Wilting of stems is accompanied by tan discoloration, especially at the base. Keep an eye out for tan to dark brown blemishes on infected stems.

And as a result of these teachings, you’ll most likely notice a dense, cotton-like growth growing under high humidity.

Control and prevention of white mold.

If you come across any unhealthy plants, you must remove them right away. If there is an illness in the soil, remove as much of it as possible and replace it with clean soil. To limit disease spread, cover the affected ground with a barrier such as mulch or plastic.

Other ways to get rid of white mold

Watering Techniques

Saprophytic fungi grow in wet soil, and it can even lead to more serious issues like root rot. A proper watering approach ensures that the plant receives the necessary amount of water while preventing the soil from becoming too saturated.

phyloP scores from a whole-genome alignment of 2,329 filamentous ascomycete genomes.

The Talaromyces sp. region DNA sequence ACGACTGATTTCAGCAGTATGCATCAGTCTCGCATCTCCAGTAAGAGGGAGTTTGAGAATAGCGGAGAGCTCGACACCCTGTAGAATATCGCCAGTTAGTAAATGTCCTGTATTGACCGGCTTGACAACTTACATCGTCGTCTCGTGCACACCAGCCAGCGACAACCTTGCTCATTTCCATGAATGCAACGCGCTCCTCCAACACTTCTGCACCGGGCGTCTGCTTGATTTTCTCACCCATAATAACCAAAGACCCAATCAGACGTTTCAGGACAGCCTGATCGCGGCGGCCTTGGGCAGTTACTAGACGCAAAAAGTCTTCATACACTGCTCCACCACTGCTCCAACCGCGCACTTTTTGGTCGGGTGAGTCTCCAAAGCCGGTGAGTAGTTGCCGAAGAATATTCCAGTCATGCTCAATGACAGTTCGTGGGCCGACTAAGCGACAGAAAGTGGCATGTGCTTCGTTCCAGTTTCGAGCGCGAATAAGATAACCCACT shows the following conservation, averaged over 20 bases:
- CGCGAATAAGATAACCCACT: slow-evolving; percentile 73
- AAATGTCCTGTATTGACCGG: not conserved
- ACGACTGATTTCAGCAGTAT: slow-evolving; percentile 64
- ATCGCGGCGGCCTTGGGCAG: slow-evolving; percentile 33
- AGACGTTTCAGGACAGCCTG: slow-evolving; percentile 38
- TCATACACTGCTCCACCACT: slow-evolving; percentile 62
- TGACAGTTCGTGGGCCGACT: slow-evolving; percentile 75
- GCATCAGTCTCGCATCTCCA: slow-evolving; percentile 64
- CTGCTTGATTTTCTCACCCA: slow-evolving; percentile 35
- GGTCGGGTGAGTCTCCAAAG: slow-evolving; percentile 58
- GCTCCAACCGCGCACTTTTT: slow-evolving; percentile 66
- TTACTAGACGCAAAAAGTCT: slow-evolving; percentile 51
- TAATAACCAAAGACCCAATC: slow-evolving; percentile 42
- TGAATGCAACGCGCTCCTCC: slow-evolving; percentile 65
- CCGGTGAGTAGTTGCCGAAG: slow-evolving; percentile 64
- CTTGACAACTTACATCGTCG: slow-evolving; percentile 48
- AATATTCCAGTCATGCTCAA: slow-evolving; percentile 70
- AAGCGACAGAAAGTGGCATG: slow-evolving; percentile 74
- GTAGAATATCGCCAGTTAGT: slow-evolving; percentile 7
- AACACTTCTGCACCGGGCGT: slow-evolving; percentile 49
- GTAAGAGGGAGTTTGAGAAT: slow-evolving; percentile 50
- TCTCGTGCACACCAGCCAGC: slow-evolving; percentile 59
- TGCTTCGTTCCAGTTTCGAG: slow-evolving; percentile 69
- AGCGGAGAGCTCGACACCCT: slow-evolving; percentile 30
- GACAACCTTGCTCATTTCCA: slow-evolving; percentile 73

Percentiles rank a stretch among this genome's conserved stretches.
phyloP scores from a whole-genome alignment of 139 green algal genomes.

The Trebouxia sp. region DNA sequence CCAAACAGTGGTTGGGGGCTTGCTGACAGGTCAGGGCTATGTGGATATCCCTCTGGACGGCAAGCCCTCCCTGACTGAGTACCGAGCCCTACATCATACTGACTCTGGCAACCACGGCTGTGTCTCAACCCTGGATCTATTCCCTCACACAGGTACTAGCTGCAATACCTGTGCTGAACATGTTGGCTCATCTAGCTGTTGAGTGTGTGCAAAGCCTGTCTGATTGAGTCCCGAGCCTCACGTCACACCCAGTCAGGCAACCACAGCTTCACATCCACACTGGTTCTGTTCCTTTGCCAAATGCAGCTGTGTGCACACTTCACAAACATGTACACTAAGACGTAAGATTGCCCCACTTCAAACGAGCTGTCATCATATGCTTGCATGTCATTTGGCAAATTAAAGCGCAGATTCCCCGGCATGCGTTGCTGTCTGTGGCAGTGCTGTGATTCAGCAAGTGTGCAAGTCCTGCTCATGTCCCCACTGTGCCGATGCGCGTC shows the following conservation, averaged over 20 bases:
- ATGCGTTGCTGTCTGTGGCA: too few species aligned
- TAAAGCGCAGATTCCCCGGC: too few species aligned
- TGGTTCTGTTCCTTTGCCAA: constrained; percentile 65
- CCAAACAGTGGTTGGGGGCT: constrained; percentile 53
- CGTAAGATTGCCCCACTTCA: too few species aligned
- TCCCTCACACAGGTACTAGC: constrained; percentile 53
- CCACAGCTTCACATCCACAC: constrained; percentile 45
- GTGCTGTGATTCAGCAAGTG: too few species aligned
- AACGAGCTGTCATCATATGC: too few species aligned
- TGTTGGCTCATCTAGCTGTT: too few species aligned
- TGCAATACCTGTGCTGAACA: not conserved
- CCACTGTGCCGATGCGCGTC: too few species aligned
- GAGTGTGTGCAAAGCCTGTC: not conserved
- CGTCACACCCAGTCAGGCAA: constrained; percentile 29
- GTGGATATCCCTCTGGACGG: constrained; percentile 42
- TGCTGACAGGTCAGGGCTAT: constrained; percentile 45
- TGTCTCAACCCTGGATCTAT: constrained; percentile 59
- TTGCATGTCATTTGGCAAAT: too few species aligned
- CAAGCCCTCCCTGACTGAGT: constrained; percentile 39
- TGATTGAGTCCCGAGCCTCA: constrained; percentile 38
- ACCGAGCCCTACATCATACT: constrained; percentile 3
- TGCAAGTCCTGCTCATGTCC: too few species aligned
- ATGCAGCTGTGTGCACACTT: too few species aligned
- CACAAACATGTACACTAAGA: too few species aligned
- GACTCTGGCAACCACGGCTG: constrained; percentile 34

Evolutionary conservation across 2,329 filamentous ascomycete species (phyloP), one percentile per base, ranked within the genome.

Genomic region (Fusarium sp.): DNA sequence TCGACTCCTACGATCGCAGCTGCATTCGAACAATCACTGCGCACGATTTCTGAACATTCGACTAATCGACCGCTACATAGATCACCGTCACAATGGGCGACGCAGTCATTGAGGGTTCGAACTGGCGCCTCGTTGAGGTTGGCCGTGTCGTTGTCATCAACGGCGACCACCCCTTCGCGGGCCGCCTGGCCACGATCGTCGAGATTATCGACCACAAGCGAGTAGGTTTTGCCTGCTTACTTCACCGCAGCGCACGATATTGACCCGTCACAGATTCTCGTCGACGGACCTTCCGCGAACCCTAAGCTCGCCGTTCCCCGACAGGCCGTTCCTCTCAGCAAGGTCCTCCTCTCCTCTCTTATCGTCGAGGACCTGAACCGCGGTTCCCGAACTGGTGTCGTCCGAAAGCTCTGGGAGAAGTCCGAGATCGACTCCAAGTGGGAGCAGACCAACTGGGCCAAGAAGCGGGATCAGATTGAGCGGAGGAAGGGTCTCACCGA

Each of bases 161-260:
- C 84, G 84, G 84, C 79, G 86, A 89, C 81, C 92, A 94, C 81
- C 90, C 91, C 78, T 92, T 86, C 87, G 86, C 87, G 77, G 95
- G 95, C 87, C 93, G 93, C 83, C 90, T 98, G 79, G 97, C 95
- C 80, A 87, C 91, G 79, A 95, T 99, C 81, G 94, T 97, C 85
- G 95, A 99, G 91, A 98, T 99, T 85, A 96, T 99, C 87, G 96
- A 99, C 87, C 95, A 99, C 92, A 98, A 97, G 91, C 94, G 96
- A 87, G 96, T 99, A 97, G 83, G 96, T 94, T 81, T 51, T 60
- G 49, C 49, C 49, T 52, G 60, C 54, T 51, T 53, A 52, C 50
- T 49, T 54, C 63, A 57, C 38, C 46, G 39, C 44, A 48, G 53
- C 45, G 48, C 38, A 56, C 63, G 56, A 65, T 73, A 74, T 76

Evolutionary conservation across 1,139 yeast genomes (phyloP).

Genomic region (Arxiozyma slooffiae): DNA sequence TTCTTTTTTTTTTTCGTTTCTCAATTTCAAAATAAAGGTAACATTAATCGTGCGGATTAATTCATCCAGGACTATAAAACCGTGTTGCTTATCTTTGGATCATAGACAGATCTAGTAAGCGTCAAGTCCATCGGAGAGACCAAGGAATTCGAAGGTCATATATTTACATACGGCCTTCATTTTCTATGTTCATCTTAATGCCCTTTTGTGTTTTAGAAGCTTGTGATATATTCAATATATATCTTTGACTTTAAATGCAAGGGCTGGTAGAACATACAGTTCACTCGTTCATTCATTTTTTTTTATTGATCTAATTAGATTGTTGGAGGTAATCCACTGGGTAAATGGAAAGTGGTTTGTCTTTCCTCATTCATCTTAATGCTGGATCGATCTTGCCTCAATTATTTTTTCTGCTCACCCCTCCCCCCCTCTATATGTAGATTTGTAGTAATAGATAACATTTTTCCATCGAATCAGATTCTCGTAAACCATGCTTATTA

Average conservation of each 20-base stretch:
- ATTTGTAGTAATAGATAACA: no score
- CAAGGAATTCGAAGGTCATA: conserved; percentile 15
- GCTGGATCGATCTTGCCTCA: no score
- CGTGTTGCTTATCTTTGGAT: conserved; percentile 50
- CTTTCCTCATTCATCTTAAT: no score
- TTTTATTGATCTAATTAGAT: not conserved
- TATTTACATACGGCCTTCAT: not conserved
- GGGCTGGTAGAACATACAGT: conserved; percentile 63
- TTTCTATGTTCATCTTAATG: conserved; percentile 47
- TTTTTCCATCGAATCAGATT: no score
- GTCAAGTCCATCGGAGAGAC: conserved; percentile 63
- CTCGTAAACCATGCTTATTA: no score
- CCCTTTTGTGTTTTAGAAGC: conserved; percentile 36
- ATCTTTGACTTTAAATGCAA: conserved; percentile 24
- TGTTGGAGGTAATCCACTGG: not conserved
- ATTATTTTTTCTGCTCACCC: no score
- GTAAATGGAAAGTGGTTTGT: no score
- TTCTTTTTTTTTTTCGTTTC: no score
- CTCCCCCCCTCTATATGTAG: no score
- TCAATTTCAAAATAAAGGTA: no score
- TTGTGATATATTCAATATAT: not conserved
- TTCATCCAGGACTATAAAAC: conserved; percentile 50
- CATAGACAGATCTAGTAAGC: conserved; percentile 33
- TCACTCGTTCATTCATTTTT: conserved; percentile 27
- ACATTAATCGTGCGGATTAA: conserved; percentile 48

You should only water your houseplants when they are actually thirsty. Water them in 6-inch pots whenever the soil is dry to a depth of 2 inches, as a general rule. Plants in smaller pots should be watered every time the soil becomes dry to a depth of 1 inch.

Continue to add water slowly and carefully until the water runs out of the holes at the bottom of the pot. You should discard the surplus water that drains from the pot as soon as possible.

Cleaning Up the Mold

In most circumstances, scraping the mold off the soil surface and placing the pot in an appropriate, well-ventilated area will ensure that the soil dries. If the mold reappears or the soil stays damp, consider repotting the plant with fresh, sterile potting soil.

Remember to soak the pot in a solution of 1 part household bleach to 9 parts water for about 10 minutes before using it again. Scrub it with a mixture of water and dish detergent.